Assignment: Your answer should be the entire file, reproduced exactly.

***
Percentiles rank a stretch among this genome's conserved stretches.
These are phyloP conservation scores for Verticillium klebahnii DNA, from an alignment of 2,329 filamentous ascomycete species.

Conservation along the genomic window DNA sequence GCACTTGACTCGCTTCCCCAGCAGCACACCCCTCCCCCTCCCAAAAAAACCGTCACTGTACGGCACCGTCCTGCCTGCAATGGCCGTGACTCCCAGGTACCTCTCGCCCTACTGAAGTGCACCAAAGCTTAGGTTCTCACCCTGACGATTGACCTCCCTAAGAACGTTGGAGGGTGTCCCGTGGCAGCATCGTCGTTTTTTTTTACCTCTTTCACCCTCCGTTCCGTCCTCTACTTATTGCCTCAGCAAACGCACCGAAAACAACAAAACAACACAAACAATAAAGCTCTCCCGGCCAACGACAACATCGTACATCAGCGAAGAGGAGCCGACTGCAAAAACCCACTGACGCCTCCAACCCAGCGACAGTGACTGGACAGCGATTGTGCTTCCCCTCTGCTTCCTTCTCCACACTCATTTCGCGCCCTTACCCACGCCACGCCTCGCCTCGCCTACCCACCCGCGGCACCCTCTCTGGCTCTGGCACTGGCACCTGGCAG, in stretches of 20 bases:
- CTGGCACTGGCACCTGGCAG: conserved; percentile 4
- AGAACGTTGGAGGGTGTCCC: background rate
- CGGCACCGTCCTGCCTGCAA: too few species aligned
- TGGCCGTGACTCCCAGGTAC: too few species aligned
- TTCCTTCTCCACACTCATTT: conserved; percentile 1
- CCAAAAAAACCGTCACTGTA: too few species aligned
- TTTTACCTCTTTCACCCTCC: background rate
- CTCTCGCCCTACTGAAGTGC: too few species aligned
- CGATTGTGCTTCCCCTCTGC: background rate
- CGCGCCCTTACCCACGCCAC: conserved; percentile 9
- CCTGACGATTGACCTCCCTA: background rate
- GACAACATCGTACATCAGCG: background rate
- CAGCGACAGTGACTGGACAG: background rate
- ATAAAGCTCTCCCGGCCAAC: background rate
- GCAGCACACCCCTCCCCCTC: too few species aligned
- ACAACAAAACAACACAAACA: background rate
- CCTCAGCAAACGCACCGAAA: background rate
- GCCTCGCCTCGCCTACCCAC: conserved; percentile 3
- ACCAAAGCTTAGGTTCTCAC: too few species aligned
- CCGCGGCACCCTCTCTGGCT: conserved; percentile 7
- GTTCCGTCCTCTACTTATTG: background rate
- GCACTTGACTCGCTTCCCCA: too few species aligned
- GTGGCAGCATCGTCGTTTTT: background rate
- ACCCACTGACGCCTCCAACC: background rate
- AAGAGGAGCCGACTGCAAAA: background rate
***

Percentiles rank a stretch among this genome's conserved stretches.
These are phyloP conservation scores for Verticillium klebahnii DNA, from an alignment of 2,329 filamentous ascomycete species.

Conservation along the genomic window DNA sequence GCACTTGACTCGCTTCCCCAGCAGCACACCCCTCCCCCTCCCAAAAAAACCGTCACTGTACGGCACCGTCCTGCCTGCAATGGCCGTGACTCCCAGGTACCTCTCGCCCTACTGAAGTGCACCAAAGCTTAGGTTCTCACCCTGACGATTGACCTCCCTAAGAACGTTGGAGGGTGTCCCGTGGCAGCATCGTCGTTTTTTTTTACCTCTTTCACCCTCCGTTCCGTCCTCTACTTATTGCCTCAGCAAACGCACCGAAAACAACAAAACAACACAAACAATAAAGCTCTCCCGGCCAACGACAACATCGTACATCAGCGAAGAGGAGCCGACTGCAAAAACCCACTGACGCCTCCAACCCAGCGACAGTGACTGGACAGCGATTGTGCTTCCCCTCTGCTTCCTTCTCCACACTCATTTCGCGCCCTTACCCACGCCACGCCTCGCCTCGCCTACCCACCCGCGGCACCCTCTCTGGCTCTGGCACTGGCACCTGGCAG, in stretches of 20 bases:
- CTGGCACTGGCACCTGGCAG: conserved; percentile 4
- AGAACGTTGGAGGGTGTCCC: background rate
- CGGCACCGTCCTGCCTGCAA: too few species aligned
- TGGCCGTGACTCCCAGGTAC: too few species aligned
- TTCCTTCTCCACACTCATTT: conserved; percentile 1
- CCAAAAAAACCGTCACTGTA: too few species aligned
- TTTTACCTCTTTCACCCTCC: background rate
- CTCTCGCCCTACTGAAGTGC: too few species aligned
- CGATTGTGCTTCCCCTCTGC: background rate
- CGCGCCCTTACCCACGCCAC: conserved; percentile 9
- CCTGACGATTGACCTCCCTA: background rate
- GACAACATCGTACATCAGCG: background rate
- CAGCGACAGTGACTGGACAG: background rate
- ATAAAGCTCTCCCGGCCAAC: background rate
- GCAGCACACCCCTCCCCCTC: too few species aligned
- ACAACAAAACAACACAAACA: background rate
- CCTCAGCAAACGCACCGAAA: background rate
- GCCTCGCCTCGCCTACCCAC: conserved; percentile 3
- ACCAAAGCTTAGGTTCTCAC: too few species aligned
- CCGCGGCACCCTCTCTGGCT: conserved; percentile 7
- GTTCCGTCCTCTACTTATTG: background rate
- GCACTTGACTCGCTTCCCCA: too few species aligned
- GTGGCAGCATCGTCGTTTTT: background rate
- ACCCACTGACGCCTCCAACC: background rate
- AAGAGGAGCCGACTGCAAAA: background rate